Since this question is asked on CodeProject today, I’ll answer it here.
To deploy without having to install the Visual C++ DLLs, the program has to be linked statically.
Linking to C runtime statically: Right-click on your project in the Solution Explorer and select Properties and go to C/C++ -> Code Generation. Select Multithreaded (/MT) for Release build or Multithreaded (/MTd) for Debug build.
Where are the single-threaded options? Microsoft removed them as most programs are multithreaded these days.
If your program is using MFC, do this to link to MFC runtime statically: Right-click on your project in the Solution Explorer and select Properties and go to Advanced and select Use MFC in a static library under Use of MFC.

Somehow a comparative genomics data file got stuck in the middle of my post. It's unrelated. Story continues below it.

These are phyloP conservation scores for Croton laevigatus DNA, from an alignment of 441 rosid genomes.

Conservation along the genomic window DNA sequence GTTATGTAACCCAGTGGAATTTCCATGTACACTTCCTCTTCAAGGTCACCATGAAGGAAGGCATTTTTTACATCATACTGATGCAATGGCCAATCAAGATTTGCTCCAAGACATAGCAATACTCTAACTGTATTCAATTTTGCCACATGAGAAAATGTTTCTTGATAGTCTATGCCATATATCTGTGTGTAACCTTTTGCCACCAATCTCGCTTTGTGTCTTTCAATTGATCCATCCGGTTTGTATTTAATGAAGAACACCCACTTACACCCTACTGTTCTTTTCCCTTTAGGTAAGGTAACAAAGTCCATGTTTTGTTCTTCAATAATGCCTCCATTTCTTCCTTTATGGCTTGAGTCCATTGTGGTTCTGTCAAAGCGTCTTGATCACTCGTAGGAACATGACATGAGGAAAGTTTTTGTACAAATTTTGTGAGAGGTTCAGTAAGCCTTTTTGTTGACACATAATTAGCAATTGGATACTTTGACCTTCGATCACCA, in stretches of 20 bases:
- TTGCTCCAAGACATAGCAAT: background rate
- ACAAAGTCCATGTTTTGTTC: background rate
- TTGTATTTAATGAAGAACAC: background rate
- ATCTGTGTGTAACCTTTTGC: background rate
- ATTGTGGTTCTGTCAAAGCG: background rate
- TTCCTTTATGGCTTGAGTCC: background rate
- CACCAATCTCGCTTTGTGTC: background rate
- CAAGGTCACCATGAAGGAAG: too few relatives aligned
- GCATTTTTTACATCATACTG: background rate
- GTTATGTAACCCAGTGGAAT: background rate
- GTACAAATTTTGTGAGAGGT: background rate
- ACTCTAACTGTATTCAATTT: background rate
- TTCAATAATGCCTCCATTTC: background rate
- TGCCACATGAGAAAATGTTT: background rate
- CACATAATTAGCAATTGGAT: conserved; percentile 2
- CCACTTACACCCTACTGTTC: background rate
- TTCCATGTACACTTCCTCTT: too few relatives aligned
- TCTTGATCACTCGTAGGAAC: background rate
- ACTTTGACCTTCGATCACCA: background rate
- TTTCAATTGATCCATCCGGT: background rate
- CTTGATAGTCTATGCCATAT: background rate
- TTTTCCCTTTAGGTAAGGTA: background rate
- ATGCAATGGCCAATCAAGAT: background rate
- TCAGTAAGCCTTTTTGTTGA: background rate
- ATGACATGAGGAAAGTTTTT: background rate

The downside to linking statically is your executable size will be bigger but it only links the classes and functions your executable calls whereas, in the dynamical linkage case, the VC++ DLLs have to contains all the code regardless your executable calls them or not. If you package the VC++ DLLs in your installer, very likely your user has to download a larger package than one statically linked executable.
Note: C++/CLI, C++/CX and C++/Winrt programs cannot be linked statically to the C runtime. If your program links to DLLs written in the previously mentioned C++ languages, Visual C++ would not allow your program to link statically to the C runtime or MFC runtime.
When linking dynamically, then download VC++ redistributable to install on your client machine before running your program.